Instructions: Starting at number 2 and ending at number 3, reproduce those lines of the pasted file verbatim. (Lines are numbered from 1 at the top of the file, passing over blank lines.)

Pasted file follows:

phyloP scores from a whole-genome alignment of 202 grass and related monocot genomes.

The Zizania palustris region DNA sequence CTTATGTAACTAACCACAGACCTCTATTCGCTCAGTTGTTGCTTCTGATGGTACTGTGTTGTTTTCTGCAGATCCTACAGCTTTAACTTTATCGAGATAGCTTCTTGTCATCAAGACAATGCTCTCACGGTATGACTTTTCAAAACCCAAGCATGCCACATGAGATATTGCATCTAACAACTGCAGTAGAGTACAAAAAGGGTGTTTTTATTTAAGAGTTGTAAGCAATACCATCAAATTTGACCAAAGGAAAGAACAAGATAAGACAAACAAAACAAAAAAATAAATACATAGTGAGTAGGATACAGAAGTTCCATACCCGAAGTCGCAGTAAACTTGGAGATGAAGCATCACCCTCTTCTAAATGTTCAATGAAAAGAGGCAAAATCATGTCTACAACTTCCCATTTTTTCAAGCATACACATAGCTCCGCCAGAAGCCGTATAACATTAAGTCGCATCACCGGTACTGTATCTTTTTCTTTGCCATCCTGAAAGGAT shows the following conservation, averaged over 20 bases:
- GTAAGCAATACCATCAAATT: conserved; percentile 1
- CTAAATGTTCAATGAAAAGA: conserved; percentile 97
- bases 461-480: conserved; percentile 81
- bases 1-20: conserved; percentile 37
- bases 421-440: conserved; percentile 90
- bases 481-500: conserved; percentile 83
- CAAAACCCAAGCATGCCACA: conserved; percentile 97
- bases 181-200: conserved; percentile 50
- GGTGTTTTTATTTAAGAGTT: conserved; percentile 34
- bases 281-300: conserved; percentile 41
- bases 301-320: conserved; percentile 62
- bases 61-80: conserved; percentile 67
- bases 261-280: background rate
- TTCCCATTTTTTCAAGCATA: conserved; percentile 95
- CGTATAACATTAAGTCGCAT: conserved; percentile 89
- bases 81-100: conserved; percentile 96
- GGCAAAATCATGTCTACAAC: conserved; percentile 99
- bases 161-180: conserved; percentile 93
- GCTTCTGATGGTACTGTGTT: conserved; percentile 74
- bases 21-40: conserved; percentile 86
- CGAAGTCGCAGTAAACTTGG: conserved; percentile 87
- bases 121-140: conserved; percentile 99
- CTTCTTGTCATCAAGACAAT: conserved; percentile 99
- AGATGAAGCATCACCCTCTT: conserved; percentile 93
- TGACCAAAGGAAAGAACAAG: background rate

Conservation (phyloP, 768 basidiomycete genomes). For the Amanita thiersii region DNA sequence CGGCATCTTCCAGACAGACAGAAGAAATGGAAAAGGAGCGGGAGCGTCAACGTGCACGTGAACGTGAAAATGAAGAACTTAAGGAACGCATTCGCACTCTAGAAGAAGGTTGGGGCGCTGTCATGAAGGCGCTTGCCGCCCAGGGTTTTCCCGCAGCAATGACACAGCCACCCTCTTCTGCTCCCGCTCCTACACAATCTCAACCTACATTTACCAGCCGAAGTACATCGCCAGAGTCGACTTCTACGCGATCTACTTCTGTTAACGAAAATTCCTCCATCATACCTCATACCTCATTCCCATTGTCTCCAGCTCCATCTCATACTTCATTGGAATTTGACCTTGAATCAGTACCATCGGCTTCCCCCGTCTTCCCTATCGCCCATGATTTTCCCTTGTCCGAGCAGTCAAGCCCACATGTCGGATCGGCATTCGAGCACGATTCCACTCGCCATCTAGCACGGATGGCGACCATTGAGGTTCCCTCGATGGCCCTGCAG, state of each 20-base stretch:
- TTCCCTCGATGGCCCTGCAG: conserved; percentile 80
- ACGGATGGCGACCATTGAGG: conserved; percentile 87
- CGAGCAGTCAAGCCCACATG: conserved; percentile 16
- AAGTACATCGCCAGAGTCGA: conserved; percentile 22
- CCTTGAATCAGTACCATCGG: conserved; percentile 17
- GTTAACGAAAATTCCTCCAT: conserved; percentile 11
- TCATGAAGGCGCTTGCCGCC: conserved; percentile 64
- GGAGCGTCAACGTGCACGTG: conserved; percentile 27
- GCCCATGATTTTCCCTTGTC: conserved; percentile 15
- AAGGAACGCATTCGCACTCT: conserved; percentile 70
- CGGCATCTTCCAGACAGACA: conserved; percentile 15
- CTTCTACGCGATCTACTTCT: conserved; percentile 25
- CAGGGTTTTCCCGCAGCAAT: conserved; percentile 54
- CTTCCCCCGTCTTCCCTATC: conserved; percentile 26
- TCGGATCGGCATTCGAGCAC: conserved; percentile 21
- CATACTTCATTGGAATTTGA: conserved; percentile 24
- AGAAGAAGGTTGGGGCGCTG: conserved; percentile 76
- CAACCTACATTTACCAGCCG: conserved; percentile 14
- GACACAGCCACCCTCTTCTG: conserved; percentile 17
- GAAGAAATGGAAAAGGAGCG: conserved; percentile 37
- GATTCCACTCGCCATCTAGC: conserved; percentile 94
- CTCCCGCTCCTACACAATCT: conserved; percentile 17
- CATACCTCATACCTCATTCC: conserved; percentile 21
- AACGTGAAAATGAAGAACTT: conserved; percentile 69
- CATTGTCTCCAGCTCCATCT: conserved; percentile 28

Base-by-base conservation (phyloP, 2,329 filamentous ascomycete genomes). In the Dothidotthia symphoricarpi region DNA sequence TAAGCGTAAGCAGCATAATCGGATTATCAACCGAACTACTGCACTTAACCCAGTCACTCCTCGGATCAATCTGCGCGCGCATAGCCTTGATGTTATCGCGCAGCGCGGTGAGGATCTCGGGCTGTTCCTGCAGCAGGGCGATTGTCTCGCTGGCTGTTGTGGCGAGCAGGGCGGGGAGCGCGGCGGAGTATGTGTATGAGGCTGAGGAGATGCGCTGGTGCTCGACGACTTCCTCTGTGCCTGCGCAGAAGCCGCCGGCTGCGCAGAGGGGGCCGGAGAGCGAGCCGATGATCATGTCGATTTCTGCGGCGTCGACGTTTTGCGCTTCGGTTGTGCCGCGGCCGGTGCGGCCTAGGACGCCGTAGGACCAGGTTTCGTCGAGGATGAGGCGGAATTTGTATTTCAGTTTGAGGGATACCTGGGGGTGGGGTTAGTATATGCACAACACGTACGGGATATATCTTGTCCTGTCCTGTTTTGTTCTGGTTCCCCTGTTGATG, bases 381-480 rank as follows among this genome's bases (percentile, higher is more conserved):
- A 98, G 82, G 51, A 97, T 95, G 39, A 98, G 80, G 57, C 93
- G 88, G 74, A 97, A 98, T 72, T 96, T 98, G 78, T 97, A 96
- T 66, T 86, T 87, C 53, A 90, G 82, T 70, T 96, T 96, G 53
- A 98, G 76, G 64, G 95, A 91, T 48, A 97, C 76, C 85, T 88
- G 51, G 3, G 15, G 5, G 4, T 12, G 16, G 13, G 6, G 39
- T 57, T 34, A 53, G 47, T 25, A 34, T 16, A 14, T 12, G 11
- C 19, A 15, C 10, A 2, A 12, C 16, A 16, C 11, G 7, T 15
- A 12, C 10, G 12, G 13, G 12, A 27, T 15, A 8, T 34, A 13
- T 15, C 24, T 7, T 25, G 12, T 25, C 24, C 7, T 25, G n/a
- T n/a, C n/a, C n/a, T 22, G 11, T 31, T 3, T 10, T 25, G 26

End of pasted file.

The Zizania palustris region DNA sequence CTTATGTAACTAACCACAGACCTCTATTCGCTCAGTTGTTGCTTCTGATGGTACTGTGTTGTTTTCTGCAGATCCTACAGCTTTAACTTTATCGAGATAGCTTCTTGTCATCAAGACAATGCTCTCACGGTATGACTTTTCAAAACCCAAGCATGCCACATGAGATATTGCATCTAACAACTGCAGTAGAGTACAAAAAGGGTGTTTTTATTTAAGAGTTGTAAGCAATACCATCAAATTTGACCAAAGGAAAGAACAAGATAAGACAAACAAAACAAAAAAATAAATACATAGTGAGTAGGATACAGAAGTTCCATACCCGAAGTCGCAGTAAACTTGGAGATGAAGCATCACCCTCTTCTAAATGTTCAATGAAAAGAGGCAAAATCATGTCTACAACTTCCCATTTTTTCAAGCATACACATAGCTCCGCCAGAAGCCGTATAACATTAAGTCGCATCACCGGTACTGTATCTTTTTCTTTGCCATCCTGAAAGGAT shows the following conservation, averaged over 20 bases:
- GTAAGCAATACCATCAAATT: conserved; percentile 1